Our guides briefly mentioned the current border, in passing, as a guide might if you were crossing the border from France into Germany – a sharp contrast to the commentary we received in the vicinity of the southern border with South Korea. The absence of any overt military presence along either side of this border was also in sharp contrast to the military presence on both sides of the southern border.
Of course this border is an accepted and peaceful border with a friendly neighbour, unlike the southern one which was imposed on the country post WWII and has been stubbornly maintained ever since, notwithstanding the desire of both Koreas to re-unite.
I mentioned above that we saw no evidence of an overt military presence on either side of the border. That said, this part of the border, though probably a little further away from the city and the official crossing close to where we were standing, is highly favoured by defectors trying to flee the country, especially in winter when the river freezes over. For this reason there is in fact a very strong, mainly covert, military presence along the border, with the North also placing a very high level of reliance on Chinese authorities picking up defectors and returning them to an uncertain fate in North Korea. As I understand it, the pagoda structure visible on the Chinese side of the border is a viewing platform for tourists. The Chinese seem to have a liking for looking at North Korea as there are a number of ‘North Korea viewing areas’ along the border, including one at the end of the old bridge crossing the Yalu river at Dandong, which I saw when I visited Sinuiju and Dandong in 2014.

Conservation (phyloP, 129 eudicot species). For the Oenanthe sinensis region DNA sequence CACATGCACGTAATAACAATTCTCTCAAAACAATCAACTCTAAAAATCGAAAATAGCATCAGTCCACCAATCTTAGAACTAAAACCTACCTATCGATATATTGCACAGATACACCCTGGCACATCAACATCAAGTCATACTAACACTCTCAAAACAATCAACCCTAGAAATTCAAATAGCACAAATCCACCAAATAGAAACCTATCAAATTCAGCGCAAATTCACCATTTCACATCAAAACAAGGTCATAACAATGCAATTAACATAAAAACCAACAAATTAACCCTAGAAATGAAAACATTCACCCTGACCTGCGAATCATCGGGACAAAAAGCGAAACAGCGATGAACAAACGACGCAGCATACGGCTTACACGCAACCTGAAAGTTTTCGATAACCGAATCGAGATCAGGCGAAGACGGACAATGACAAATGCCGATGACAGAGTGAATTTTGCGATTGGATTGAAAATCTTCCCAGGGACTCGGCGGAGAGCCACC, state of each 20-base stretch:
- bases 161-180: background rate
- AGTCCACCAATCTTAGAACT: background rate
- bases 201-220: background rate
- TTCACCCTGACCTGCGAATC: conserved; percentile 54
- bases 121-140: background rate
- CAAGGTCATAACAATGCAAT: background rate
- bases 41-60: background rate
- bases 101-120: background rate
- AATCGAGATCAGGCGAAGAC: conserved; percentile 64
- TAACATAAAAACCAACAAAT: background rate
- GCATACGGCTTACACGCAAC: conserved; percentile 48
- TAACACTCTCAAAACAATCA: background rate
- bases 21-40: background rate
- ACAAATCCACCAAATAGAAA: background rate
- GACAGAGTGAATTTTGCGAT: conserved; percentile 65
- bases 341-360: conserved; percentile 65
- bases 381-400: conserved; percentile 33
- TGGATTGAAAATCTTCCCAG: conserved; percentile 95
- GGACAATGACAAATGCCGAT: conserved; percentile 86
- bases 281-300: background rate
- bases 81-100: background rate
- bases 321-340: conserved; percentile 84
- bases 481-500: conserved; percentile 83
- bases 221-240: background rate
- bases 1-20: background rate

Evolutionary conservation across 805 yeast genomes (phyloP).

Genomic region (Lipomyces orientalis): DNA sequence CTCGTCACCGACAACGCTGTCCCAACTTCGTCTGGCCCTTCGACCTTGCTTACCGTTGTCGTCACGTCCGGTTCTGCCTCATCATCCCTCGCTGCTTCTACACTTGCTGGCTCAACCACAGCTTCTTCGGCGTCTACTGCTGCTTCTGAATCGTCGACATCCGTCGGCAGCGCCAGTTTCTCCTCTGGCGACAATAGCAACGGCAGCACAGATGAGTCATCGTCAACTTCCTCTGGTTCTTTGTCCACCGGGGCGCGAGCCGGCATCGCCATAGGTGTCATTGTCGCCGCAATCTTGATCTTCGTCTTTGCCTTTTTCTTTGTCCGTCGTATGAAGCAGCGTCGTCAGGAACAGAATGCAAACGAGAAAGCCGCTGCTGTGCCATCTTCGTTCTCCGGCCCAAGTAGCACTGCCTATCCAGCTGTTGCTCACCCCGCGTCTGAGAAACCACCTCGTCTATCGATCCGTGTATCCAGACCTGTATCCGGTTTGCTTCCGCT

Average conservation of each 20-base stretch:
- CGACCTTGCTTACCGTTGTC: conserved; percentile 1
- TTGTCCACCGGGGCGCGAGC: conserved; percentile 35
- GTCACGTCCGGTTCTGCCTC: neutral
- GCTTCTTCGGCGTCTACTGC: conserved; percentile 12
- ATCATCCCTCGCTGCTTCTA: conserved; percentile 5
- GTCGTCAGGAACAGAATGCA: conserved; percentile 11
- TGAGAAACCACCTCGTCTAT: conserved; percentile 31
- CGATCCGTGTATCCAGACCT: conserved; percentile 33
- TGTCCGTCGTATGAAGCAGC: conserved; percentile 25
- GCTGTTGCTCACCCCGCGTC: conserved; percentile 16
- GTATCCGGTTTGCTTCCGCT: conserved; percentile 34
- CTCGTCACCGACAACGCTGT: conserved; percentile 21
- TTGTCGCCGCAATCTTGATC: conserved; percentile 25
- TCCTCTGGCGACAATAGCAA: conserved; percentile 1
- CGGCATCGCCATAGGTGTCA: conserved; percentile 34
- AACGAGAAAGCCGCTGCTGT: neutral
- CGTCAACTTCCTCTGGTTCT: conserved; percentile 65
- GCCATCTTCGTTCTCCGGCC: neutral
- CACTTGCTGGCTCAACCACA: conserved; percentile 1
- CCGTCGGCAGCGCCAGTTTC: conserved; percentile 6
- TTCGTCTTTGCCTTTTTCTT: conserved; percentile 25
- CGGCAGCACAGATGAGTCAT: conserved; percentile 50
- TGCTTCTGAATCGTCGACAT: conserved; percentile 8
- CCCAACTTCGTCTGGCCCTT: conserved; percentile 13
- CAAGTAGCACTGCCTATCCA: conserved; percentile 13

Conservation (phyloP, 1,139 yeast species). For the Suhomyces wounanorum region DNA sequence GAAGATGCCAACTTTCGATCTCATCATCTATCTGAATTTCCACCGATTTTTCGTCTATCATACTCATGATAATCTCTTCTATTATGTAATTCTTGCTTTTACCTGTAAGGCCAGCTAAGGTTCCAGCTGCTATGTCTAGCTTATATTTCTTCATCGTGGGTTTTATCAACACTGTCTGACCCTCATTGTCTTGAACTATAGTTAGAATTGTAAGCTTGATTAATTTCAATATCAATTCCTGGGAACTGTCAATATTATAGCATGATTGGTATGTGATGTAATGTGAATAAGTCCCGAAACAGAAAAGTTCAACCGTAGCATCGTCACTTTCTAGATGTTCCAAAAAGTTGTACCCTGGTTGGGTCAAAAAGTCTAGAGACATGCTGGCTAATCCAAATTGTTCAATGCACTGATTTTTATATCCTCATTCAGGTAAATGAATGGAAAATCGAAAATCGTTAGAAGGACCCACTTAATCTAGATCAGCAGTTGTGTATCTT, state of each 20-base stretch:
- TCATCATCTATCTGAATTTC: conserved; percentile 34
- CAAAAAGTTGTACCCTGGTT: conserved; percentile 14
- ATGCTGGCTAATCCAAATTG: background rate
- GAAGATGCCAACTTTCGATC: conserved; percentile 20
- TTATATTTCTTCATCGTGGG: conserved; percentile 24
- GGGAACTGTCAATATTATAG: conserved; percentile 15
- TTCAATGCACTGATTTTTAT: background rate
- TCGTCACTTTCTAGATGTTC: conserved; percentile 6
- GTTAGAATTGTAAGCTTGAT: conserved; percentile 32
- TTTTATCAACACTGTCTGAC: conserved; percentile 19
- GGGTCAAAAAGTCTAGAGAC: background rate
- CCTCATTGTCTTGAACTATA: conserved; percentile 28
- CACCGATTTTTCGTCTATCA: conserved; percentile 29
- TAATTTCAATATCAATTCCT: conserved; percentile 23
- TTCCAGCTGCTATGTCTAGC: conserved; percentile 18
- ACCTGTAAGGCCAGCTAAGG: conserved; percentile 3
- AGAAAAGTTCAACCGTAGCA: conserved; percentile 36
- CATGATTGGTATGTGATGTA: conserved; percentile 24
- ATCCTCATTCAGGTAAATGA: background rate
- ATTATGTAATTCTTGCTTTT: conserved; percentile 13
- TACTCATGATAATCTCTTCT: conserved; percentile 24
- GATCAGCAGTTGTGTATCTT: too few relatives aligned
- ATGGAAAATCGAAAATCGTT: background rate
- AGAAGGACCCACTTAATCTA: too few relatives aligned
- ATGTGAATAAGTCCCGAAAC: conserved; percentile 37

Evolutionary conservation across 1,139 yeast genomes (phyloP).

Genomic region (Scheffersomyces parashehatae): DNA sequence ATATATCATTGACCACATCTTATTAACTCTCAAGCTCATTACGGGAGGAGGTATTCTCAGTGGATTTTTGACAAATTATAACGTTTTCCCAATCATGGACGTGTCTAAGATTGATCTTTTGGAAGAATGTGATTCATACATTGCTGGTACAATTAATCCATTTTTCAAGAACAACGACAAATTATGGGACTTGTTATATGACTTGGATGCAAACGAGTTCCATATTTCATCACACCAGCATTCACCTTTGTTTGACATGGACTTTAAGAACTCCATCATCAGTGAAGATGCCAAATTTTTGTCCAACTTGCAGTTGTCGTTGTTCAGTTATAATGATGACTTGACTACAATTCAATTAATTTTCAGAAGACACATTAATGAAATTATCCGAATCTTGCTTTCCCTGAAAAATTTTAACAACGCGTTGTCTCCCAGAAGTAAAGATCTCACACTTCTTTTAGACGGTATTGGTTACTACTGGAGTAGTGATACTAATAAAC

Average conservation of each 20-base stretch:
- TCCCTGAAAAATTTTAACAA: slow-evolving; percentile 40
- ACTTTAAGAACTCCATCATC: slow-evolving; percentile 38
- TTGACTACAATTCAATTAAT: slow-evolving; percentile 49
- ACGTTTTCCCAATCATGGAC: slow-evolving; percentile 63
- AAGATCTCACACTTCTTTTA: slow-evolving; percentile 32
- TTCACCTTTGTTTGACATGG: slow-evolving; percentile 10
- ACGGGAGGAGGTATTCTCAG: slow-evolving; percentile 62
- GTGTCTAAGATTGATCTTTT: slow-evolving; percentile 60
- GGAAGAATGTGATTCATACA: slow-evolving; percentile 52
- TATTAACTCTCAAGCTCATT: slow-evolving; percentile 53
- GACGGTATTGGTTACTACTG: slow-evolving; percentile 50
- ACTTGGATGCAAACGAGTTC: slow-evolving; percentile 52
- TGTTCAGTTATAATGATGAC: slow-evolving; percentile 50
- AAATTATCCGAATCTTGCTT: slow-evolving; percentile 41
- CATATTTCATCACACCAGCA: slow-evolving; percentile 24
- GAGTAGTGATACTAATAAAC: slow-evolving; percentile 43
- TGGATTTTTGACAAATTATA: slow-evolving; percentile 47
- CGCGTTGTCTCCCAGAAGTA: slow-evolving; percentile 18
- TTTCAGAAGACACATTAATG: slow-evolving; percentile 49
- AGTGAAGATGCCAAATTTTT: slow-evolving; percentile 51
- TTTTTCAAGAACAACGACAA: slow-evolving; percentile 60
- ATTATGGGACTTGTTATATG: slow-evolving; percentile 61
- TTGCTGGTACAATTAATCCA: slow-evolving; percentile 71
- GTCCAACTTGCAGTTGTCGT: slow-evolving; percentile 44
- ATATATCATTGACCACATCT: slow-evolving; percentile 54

Looking more closely at the pagoda, I could clearly make out the presence of cameras and other less identifiable equipment in the vicinity of the pagoda. I suspect the cameras are not there to keep an eye on Chinese or other tourists who come for a peak into the reclusive country that is North Korea!
While China exercises a zero tolerance of North Koreans defecting crossing the border (they are, without exception, returned to North Korea) some external reports suggest there may be a little more wiggle room afforded by North Korean officials. It would, of course, still be far from a walk in the park for would-be defectors to make it to the border and then to cross the river but bribery is said to work wonders if you know the right people on the North Korean side.
The interesting, and less well known, thing about this area is that people do regularly, and have done so for many years, travel to and forth across this border with impunity – but not just anyone and certainly not defectors.